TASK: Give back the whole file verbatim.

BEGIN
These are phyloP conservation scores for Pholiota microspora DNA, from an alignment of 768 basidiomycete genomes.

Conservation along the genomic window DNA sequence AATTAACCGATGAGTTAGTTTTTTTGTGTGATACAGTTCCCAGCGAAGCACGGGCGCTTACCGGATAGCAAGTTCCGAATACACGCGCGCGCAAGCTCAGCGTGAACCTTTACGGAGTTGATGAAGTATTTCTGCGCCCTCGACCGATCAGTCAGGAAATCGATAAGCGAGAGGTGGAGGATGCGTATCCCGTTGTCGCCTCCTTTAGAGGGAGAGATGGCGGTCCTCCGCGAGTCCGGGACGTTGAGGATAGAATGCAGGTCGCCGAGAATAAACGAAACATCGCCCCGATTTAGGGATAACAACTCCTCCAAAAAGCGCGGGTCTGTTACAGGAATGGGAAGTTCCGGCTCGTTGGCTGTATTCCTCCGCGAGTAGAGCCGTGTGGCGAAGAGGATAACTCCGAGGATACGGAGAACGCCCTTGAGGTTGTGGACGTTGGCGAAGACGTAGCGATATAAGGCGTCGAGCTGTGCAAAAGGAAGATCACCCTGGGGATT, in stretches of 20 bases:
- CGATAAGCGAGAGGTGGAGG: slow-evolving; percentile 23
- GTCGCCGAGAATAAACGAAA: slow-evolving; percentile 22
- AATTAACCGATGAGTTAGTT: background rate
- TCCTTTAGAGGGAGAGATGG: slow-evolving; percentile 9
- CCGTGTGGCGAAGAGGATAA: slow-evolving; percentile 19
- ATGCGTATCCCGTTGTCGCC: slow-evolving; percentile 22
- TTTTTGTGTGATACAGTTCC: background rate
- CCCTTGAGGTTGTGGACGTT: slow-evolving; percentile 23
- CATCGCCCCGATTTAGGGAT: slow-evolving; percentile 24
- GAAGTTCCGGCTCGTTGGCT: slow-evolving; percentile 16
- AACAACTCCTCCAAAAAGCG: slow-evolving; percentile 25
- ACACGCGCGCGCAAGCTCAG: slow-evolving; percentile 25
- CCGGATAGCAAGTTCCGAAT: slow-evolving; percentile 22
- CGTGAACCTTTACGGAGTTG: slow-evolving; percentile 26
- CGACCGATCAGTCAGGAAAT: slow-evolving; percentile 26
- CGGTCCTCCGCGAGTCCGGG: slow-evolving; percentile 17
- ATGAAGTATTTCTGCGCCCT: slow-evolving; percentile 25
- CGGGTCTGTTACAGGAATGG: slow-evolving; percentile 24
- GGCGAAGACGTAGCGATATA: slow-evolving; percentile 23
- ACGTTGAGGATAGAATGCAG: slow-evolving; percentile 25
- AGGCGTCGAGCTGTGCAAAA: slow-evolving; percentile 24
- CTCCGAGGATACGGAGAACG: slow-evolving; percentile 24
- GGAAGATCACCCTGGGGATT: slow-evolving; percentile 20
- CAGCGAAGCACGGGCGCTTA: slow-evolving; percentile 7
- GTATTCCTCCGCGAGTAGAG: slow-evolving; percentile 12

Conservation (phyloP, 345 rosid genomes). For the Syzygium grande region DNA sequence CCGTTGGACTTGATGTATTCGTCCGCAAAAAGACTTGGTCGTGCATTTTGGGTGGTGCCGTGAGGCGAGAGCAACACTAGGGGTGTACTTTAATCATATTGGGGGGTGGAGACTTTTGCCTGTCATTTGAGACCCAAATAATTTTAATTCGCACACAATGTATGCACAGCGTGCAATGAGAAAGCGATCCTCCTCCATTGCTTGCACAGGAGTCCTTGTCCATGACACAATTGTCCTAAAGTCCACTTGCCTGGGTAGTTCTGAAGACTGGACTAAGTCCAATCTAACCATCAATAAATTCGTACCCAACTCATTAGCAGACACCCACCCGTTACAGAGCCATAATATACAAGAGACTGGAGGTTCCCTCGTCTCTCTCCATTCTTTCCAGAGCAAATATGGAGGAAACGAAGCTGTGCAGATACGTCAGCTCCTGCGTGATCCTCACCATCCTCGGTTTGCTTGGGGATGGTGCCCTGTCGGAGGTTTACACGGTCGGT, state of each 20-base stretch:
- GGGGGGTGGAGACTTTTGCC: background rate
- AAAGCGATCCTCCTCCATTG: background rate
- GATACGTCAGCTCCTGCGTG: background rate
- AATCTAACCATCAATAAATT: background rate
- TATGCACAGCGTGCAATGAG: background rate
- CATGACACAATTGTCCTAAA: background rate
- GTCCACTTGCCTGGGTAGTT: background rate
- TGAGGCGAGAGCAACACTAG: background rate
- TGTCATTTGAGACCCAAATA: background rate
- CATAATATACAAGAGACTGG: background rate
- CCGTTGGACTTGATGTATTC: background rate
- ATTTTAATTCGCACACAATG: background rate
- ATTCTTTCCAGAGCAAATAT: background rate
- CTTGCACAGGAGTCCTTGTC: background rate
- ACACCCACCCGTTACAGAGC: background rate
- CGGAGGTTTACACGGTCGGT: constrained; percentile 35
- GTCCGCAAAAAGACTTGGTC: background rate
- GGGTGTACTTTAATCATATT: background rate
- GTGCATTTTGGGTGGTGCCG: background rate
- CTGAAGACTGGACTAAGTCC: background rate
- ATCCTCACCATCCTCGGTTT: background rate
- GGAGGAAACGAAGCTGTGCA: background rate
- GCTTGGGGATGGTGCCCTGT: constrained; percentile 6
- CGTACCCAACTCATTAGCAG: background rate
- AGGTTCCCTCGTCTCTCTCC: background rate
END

These are phyloP conservation scores for Pholiota microspora DNA, from an alignment of 768 basidiomycete genomes.

Conservation along the genomic window DNA sequence AATTAACCGATGAGTTAGTTTTTTTGTGTGATACAGTTCCCAGCGAAGCACGGGCGCTTACCGGATAGCAAGTTCCGAATACACGCGCGCGCAAGCTCAGCGTGAACCTTTACGGAGTTGATGAAGTATTTCTGCGCCCTCGACCGATCAGTCAGGAAATCGATAAGCGAGAGGTGGAGGATGCGTATCCCGTTGTCGCCTCCTTTAGAGGGAGAGATGGCGGTCCTCCGCGAGTCCGGGACGTTGAGGATAGAATGCAGGTCGCCGAGAATAAACGAAACATCGCCCCGATTTAGGGATAACAACTCCTCCAAAAAGCGCGGGTCTGTTACAGGAATGGGAAGTTCCGGCTCGTTGGCTGTATTCCTCCGCGAGTAGAGCCGTGTGGCGAAGAGGATAACTCCGAGGATACGGAGAACGCCCTTGAGGTTGTGGACGTTGGCGAAGACGTAGCGATATAAGGCGTCGAGCTGTGCAAAAGGAAGATCACCCTGGGGATT, in stretches of 20 bases:
- CGATAAGCGAGAGGTGGAGG: slow-evolving; percentile 23
- GTCGCCGAGAATAAACGAAA: slow-evolving; percentile 22
- AATTAACCGATGAGTTAGTT: background rate
- TCCTTTAGAGGGAGAGATGG: slow-evolving; percentile 9
- CCGTGTGGCGAAGAGGATAA: slow-evolving; percentile 19
- ATGCGTATCCCGTTGTCGCC: slow-evolving; percentile 22
- TTTTTGTGTGATACAGTTCC: background rate
- CCCTTGAGGTTGTGGACGTT: slow-evolving; percentile 23
- CATCGCCCCGATTTAGGGAT: slow-evolving; percentile 24
- GAAGTTCCGGCTCGTTGGCT: slow-evolving; percentile 16
- AACAACTCCTCCAAAAAGCG: slow-evolving; percentile 25
- ACACGCGCGCGCAAGCTCAG: slow-evolving; percentile 25
- CCGGATAGCAAGTTCCGAAT: slow-evolving; percentile 22
- CGTGAACCTTTACGGAGTTG: slow-evolving; percentile 26
- CGACCGATCAGTCAGGAAAT: slow-evolving; percentile 26
- CGGTCCTCCGCGAGTCCGGG: slow-evolving; percentile 17
- ATGAAGTATTTCTGCGCCCT: slow-evolving; percentile 25
- CGGGTCTGTTACAGGAATGG: slow-evolving; percentile 24
- GGCGAAGACGTAGCGATATA: slow-evolving; percentile 23
- ACGTTGAGGATAGAATGCAG: slow-evolving; percentile 25
- AGGCGTCGAGCTGTGCAAAA: slow-evolving; percentile 24
- CTCCGAGGATACGGAGAACG: slow-evolving; percentile 24
- GGAAGATCACCCTGGGGATT: slow-evolving; percentile 20
- CAGCGAAGCACGGGCGCTTA: slow-evolving; percentile 7
- GTATTCCTCCGCGAGTAGAG: slow-evolving; percentile 12

Conservation (phyloP, 345 rosid genomes). For the Syzygium grande region DNA sequence CCGTTGGACTTGATGTATTCGTCCGCAAAAAGACTTGGTCGTGCATTTTGGGTGGTGCCGTGAGGCGAGAGCAACACTAGGGGTGTACTTTAATCATATTGGGGGGTGGAGACTTTTGCCTGTCATTTGAGACCCAAATAATTTTAATTCGCACACAATGTATGCACAGCGTGCAATGAGAAAGCGATCCTCCTCCATTGCTTGCACAGGAGTCCTTGTCCATGACACAATTGTCCTAAAGTCCACTTGCCTGGGTAGTTCTGAAGACTGGACTAAGTCCAATCTAACCATCAATAAATTCGTACCCAACTCATTAGCAGACACCCACCCGTTACAGAGCCATAATATACAAGAGACTGGAGGTTCCCTCGTCTCTCTCCATTCTTTCCAGAGCAAATATGGAGGAAACGAAGCTGTGCAGATACGTCAGCTCCTGCGTGATCCTCACCATCCTCGGTTTGCTTGGGGATGGTGCCCTGTCGGAGGTTTACACGGTCGGT, state of each 20-base stretch:
- GGGGGGTGGAGACTTTTGCC: background rate
- AAAGCGATCCTCCTCCATTG: background rate
- GATACGTCAGCTCCTGCGTG: background rate
- AATCTAACCATCAATAAATT: background rate
- TATGCACAGCGTGCAATGAG: background rate
- CATGACACAATTGTCCTAAA: background rate
- GTCCACTTGCCTGGGTAGTT: background rate
- TGAGGCGAGAGCAACACTAG: background rate
- TGTCATTTGAGACCCAAATA: background rate
- CATAATATACAAGAGACTGG: background rate
- CCGTTGGACTTGATGTATTC: background rate
- ATTTTAATTCGCACACAATG: background rate
- ATTCTTTCCAGAGCAAATAT: background rate
- CTTGCACAGGAGTCCTTGTC: background rate
- ACACCCACCCGTTACAGAGC: background rate
- CGGAGGTTTACACGGTCGGT: constrained; percentile 35
- GTCCGCAAAAAGACTTGGTC: background rate
- GGGTGTACTTTAATCATATT: background rate
- GTGCATTTTGGGTGGTGCCG: background rate
- CTGAAGACTGGACTAAGTCC: background rate
- ATCCTCACCATCCTCGGTTT: background rate
- GGAGGAAACGAAGCTGTGCA: background rate
- GCTTGGGGATGGTGCCCTGT: constrained; percentile 6
- CGTACCCAACTCATTAGCAG: background rate
- AGGTTCCCTCGTCTCTCTCC: background rate